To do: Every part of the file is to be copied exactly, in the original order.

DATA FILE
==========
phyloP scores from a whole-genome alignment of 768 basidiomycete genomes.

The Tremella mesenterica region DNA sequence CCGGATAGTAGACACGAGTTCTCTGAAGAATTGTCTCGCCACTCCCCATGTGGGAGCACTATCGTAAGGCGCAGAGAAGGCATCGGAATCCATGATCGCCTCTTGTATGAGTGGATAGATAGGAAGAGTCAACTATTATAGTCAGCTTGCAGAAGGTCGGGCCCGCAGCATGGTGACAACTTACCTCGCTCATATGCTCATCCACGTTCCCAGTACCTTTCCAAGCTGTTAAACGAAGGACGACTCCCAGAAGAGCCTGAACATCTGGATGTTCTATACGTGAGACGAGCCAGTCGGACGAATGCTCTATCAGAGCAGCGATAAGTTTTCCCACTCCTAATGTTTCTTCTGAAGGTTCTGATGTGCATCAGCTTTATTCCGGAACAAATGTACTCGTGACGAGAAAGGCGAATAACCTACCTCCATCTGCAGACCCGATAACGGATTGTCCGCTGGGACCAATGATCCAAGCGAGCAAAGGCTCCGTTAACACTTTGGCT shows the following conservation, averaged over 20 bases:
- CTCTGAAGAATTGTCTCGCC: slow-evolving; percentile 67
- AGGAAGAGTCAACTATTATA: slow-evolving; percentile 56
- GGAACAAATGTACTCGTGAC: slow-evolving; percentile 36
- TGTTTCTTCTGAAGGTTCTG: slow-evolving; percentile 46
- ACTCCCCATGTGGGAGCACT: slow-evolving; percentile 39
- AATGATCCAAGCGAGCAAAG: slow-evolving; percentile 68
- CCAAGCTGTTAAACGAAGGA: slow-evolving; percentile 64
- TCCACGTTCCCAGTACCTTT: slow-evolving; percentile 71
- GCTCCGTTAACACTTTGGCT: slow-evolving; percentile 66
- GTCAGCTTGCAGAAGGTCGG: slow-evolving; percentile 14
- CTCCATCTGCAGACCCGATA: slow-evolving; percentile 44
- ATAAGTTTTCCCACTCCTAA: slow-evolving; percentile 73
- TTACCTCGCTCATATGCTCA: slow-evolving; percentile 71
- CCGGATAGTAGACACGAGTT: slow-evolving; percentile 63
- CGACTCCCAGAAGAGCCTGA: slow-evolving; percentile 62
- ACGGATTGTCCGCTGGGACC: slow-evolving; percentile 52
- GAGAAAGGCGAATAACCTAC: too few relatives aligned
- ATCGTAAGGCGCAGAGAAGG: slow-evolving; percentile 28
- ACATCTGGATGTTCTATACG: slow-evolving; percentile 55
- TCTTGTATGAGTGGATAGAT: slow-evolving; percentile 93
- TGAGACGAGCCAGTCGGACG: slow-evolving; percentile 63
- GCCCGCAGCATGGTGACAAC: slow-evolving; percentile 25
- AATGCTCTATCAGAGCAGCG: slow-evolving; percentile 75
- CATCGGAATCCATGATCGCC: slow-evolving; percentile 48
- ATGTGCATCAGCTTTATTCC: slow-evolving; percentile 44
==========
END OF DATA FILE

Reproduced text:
phyloP scores from a whole-genome alignment of 768 basidiomycete genomes.

The Tremella mesenterica region DNA sequence CCGGATAGTAGACACGAGTTCTCTGAAGAATTGTCTCGCCACTCCCCATGTGGGAGCACTATCGTAAGGCGCAGAGAAGGCATCGGAATCCATGATCGCCTCTTGTATGAGTGGATAGATAGGAAGAGTCAACTATTATAGTCAGCTTGCAGAAGGTCGGGCCCGCAGCATGGTGACAACTTACCTCGCTCATATGCTCATCCACGTTCCCAGTACCTTTCCAAGCTGTTAAACGAAGGACGACTCCCAGAAGAGCCTGAACATCTGGATGTTCTATACGTGAGACGAGCCAGTCGGACGAATGCTCTATCAGAGCAGCGATAAGTTTTCCCACTCCTAATGTTTCTTCTGAAGGTTCTGATGTGCATCAGCTTTATTCCGGAACAAATGTACTCGTGACGAGAAAGGCGAATAACCTACCTCCATCTGCAGACCCGATAACGGATTGTCCGCTGGGACCAATGATCCAAGCGAGCAAAGGCTCCGTTAACACTTTGGCT shows the following conservation, averaged over 20 bases:
- CTCTGAAGAATTGTCTCGCC: slow-evolving; percentile 67
- AGGAAGAGTCAACTATTATA: slow-evolving; percentile 56
- GGAACAAATGTACTCGTGAC: slow-evolving; percentile 36
- TGTTTCTTCTGAAGGTTCTG: slow-evolving; percentile 46
- ACTCCCCATGTGGGAGCACT: slow-evolving; percentile 39
- AATGATCCAAGCGAGCAAAG: slow-evolving; percentile 68
- CCAAGCTGTTAAACGAAGGA: slow-evolving; percentile 64
- TCCACGTTCCCAGTACCTTT: slow-evolving; percentile 71
- GCTCCGTTAACACTTTGGCT: slow-evolving; percentile 66
- GTCAGCTTGCAGAAGGTCGG: slow-evolving; percentile 14
- CTCCATCTGCAGACCCGATA: slow-evolving; percentile 44
- ATAAGTTTTCCCACTCCTAA: slow-evolving; percentile 73
- TTACCTCGCTCATATGCTCA: slow-evolving; percentile 71
- CCGGATAGTAGACACGAGTT: slow-evolving; percentile 63
- CGACTCCCAGAAGAGCCTGA: slow-evolving; percentile 62
- ACGGATTGTCCGCTGGGACC: slow-evolving; percentile 52
- GAGAAAGGCGAATAACCTAC: too few relatives aligned
- ATCGTAAGGCGCAGAGAAGG: slow-evolving; percentile 28
- ACATCTGGATGTTCTATACG: slow-evolving; percentile 55
- TCTTGTATGAGTGGATAGAT: slow-evolving; percentile 93
- TGAGACGAGCCAGTCGGACG: slow-evolving; percentile 63
- GCCCGCAGCATGGTGACAAC: slow-evolving; percentile 25
- AATGCTCTATCAGAGCAGCG: slow-evolving; percentile 75
- CATCGGAATCCATGATCGCC: slow-evolving; percentile 48
- ATGTGCATCAGCTTTATTCC: slow-evolving; percentile 44